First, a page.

Christos Capralos, Attribute to Olympia - Sculpture in wood
At the time the Henry Moore Retrospective was held, an exhibition of the monumental wooden sculptures by the great Greek artist Christos Kapralos was presented at the National Glyptotheque, Building 2.
In 1965, a new material, pliable eucalyptus tree trunks, entered the sculptor’s creative horizon, giving him new stimuli and introducing new forms. The artist was inspired by the shapes of the trunks in order to create his monumental compositions. The eastern pediment of the temple of Zeus at Olympia inspired him the imposing group called “Parody of the Olympia Pediment”. Concurrently to the monumental pediment group, Kapralos created several individual figures on display at the National Glyptotheque, as well as the monumental composition of a most original “Crucifixion”, in which Christ is shown crucified upside down, like Saint Peter. Abstraction, organic form, vitality and a profound human sentiment are characteristic of Kapralos’s wooden sculptures.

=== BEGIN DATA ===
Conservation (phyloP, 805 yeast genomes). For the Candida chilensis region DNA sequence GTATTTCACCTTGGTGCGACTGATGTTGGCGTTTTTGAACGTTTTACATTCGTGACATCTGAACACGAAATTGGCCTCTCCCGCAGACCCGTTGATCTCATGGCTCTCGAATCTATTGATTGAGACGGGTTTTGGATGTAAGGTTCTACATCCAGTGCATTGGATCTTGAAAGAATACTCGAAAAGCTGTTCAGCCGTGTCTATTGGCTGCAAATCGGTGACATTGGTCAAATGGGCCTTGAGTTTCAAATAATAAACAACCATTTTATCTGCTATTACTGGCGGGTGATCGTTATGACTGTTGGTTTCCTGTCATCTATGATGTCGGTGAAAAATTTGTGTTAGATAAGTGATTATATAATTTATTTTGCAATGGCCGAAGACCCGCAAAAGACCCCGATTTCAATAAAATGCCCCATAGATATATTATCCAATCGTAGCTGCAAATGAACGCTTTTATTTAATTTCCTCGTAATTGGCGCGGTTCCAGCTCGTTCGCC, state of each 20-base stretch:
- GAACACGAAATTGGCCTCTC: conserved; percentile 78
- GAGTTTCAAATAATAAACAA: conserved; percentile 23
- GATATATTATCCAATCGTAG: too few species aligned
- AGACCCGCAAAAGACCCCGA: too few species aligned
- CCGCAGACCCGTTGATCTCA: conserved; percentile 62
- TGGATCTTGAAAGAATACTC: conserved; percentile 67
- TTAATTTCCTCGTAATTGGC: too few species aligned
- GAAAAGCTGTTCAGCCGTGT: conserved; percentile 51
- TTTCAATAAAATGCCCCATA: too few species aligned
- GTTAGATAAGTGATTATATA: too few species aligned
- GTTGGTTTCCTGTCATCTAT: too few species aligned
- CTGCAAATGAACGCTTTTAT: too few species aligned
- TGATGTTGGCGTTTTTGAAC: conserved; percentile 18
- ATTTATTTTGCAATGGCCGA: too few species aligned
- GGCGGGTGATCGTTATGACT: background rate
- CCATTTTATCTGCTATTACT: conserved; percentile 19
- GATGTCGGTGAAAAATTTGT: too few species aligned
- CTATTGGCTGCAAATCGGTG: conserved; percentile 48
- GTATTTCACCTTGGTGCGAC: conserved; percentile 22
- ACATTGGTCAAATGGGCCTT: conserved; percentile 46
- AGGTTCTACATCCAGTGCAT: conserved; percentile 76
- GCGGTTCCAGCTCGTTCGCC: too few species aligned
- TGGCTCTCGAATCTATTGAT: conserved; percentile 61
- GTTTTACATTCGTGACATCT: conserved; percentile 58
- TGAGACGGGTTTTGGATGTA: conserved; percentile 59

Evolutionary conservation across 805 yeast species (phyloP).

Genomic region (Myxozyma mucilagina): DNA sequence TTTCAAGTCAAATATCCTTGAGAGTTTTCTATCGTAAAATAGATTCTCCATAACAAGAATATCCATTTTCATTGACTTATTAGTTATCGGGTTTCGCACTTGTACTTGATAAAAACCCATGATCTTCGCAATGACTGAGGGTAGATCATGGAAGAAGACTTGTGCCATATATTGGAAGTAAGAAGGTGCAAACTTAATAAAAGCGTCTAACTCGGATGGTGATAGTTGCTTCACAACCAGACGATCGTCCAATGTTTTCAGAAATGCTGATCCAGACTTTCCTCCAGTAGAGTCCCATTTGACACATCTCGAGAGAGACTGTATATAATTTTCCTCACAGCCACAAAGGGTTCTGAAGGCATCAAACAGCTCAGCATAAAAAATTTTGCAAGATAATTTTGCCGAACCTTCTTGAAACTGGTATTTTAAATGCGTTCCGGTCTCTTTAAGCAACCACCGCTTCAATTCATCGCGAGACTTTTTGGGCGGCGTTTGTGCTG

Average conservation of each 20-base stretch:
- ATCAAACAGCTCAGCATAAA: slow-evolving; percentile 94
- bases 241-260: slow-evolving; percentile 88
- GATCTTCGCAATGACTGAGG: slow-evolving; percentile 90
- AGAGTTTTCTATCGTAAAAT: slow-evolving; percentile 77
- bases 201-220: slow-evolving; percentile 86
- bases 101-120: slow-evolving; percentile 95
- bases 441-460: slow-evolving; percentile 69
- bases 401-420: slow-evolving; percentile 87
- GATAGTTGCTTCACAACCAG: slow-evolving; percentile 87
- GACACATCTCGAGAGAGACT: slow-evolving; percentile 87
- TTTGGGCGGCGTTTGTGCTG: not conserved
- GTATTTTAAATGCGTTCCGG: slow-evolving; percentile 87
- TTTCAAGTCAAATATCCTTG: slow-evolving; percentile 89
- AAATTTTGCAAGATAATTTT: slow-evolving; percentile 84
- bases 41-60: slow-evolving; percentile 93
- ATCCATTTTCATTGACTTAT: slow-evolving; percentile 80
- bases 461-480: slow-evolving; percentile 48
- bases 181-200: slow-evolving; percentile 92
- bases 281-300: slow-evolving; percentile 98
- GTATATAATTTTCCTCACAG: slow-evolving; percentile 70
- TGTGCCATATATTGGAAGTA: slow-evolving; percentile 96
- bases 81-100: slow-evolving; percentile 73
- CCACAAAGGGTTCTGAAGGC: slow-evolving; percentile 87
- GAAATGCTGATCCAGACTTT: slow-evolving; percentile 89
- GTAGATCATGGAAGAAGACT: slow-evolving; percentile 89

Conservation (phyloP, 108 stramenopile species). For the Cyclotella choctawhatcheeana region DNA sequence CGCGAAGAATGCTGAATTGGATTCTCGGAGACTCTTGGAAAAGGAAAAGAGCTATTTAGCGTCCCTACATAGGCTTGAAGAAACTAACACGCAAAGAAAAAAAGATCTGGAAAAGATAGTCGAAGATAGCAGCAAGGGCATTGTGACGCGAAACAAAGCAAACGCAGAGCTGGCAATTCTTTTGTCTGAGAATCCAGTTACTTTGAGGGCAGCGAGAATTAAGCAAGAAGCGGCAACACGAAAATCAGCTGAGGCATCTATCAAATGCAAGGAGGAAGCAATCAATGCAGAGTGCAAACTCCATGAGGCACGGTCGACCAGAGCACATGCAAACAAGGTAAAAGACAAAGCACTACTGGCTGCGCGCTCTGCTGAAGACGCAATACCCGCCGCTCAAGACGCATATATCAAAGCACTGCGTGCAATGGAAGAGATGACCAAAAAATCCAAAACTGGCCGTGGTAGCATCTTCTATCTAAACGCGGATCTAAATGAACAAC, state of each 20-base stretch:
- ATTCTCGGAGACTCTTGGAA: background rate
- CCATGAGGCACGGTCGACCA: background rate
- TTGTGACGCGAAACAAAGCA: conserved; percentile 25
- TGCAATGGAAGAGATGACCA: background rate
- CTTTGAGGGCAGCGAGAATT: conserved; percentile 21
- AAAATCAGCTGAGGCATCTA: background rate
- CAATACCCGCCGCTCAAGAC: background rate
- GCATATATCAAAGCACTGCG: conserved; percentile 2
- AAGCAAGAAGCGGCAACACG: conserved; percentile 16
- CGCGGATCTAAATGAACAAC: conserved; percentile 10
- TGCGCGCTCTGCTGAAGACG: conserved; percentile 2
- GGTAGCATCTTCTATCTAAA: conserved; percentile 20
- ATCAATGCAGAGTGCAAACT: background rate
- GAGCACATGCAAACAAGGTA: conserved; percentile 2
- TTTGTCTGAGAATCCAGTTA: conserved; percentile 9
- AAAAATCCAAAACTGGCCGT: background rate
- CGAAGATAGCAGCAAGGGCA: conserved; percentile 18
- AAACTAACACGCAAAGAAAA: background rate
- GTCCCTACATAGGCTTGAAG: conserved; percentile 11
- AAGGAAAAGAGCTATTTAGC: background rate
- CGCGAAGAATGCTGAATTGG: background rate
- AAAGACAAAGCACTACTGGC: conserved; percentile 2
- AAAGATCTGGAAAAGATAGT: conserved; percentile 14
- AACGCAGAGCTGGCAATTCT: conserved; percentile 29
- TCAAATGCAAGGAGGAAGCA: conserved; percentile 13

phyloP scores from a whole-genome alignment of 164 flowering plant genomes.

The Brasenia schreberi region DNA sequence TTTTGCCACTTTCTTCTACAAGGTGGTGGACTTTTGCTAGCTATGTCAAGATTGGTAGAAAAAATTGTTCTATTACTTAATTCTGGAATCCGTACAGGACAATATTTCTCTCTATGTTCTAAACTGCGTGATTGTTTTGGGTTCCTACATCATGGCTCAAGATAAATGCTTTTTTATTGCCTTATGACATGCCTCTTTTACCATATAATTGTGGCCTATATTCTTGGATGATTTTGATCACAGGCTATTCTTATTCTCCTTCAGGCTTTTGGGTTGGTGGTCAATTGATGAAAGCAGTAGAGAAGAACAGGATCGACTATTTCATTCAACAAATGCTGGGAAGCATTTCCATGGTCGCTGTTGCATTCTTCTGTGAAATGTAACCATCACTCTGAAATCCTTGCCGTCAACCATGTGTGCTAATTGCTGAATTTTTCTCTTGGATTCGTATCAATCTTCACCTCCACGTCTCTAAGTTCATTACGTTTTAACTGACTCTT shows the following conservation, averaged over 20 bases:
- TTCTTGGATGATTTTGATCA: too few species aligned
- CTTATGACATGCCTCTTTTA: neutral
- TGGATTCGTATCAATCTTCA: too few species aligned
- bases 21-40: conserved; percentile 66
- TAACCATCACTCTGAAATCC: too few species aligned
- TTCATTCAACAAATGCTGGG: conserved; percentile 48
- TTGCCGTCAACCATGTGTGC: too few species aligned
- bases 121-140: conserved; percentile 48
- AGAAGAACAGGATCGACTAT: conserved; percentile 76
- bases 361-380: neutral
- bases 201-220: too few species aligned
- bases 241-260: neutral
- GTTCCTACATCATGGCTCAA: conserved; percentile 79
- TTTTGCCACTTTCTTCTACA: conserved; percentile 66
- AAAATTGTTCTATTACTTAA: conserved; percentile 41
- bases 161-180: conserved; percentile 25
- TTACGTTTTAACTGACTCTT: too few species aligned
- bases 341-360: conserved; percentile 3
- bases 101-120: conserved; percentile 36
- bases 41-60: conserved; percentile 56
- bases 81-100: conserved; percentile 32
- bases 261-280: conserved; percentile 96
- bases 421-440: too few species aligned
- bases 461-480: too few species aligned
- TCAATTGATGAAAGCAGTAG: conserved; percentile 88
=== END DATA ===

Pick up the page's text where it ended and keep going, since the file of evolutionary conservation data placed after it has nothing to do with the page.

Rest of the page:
The complete works by the preeminent Greek sculptor, together with his museum on the island of Aegina, now belong to the National Gallery according to a Christos and Souli Kapralos Foundation Board decision complying with the foundation’s statute.
Exhibition Curator: Efi Agathonikou, Curator at the National Gallery of Greece